THE BAJA POST
SOURCE: PR NEWS
Two out of three babies will get RSV (respiratory syncytial virus) before the age of one, and RSV is the leading cause of hospitalization for infants in this age group in the United States. The risk of contracting RSV is even higher for premature babies, which is of particular concern for African American women, who have a higher risk of giving birth to a preterm baby. This virus usually emerges in late fall, and peaks during the winter months. Symptoms of RSV can include a runny nose, congestion, sneezing, coughing, fever, lessened appetite, and wheezing, and can lead to bronchiolitis. In babies under six months, symptoms may be irritability, decreased appetite, decreased activity and difficulty breathing.
Currently only 29% of all parents are aware of the severity of the disease, and therefore, it is crucial that parents be made aware of preventative measures that can be taken to protect their children.
October is National RSV Awareness Month, and in an effort to increase awareness of RSV among African Americans, Black Health Matters (BHM), with support from Sanofi, is engaging in outreach efforts to young African American mothers to educate them about the disease and its warning signs. The multi-platform approach will reach the Black patient population using BHM outlets to create awareness among young mother organizations and grandmothers.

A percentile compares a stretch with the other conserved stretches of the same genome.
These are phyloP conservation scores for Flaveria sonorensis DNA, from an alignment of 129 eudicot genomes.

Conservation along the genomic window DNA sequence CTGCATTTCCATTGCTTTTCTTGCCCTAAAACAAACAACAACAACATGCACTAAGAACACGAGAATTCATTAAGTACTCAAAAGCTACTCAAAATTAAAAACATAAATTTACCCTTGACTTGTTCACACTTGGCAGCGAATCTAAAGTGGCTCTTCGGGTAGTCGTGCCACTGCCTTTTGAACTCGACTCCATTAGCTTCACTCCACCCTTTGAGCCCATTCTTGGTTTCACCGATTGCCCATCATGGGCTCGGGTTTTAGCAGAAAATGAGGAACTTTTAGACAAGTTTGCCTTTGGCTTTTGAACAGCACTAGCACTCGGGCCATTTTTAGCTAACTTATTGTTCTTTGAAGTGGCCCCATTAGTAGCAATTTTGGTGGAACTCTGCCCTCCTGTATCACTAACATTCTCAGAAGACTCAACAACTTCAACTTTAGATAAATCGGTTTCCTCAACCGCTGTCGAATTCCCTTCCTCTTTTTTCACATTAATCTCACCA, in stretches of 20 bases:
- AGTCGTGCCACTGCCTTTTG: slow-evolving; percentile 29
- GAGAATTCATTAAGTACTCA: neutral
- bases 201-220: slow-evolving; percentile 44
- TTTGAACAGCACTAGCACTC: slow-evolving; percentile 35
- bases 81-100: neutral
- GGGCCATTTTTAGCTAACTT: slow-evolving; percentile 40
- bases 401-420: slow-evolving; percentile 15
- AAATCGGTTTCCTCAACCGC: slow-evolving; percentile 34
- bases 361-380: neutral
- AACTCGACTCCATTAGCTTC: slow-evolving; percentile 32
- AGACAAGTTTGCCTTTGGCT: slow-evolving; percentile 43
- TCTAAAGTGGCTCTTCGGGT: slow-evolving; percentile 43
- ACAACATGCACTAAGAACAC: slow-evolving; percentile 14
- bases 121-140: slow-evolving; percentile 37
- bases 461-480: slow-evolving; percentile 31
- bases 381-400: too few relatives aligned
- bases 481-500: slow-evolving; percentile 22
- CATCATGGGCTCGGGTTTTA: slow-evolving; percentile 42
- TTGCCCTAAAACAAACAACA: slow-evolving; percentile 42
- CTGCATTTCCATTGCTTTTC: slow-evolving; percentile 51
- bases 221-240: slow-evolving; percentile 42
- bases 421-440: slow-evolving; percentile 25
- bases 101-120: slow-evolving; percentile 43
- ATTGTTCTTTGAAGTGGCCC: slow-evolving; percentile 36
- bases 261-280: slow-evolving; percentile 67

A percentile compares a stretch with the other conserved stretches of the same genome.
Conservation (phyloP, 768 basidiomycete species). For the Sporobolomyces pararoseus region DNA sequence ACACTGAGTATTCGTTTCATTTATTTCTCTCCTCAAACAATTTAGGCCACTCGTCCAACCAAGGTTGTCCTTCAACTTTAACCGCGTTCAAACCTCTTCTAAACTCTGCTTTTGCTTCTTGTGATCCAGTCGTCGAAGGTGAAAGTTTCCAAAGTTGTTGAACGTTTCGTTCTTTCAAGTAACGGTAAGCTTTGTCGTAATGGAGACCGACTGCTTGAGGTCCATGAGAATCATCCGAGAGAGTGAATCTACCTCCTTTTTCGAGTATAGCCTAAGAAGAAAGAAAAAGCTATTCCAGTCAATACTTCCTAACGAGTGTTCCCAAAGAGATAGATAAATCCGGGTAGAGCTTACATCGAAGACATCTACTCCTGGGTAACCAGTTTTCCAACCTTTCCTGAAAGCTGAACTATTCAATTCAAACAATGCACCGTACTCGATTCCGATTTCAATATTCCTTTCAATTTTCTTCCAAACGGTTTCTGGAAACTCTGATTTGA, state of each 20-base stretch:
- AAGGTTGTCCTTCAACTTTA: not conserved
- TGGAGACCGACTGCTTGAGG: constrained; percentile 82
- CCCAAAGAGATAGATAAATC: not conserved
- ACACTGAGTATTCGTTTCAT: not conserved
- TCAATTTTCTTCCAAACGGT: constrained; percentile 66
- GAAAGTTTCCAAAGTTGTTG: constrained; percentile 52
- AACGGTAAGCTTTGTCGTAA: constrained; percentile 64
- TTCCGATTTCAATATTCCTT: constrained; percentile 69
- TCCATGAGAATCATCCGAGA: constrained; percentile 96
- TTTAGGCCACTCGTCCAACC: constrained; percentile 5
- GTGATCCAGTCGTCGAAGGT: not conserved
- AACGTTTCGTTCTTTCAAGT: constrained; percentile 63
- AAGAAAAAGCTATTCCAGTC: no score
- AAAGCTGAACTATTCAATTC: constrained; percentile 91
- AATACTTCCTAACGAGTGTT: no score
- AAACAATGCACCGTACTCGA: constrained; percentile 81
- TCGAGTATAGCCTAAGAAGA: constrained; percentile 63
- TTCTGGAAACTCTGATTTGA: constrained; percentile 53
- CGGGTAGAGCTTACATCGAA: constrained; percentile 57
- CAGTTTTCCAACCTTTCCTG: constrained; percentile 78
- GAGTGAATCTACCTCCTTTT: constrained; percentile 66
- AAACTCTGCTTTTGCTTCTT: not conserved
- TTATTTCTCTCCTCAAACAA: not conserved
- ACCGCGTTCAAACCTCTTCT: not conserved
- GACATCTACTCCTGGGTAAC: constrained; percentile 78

About Black Health Matters
Black Health Matters (BHM) is the leading health, wellness and chronic disease interactive digital platform dedicated to improving health outcomes among African Americans. Launched in 2012, we feature informative yet dynamic presentations and conversations on relevant health conditions and disease with world class healthcare professionals that focus specifically on the medical disparities that affect the African American community. BHM empowers patients, advocates, and caregivers by providing them with the most up-to-date information on various chronic conditions—including treatment options and clinical trials—so they will better understand how to identify risk factors that directly impact them and their community. For more information go to www.blackhealthmatters.com.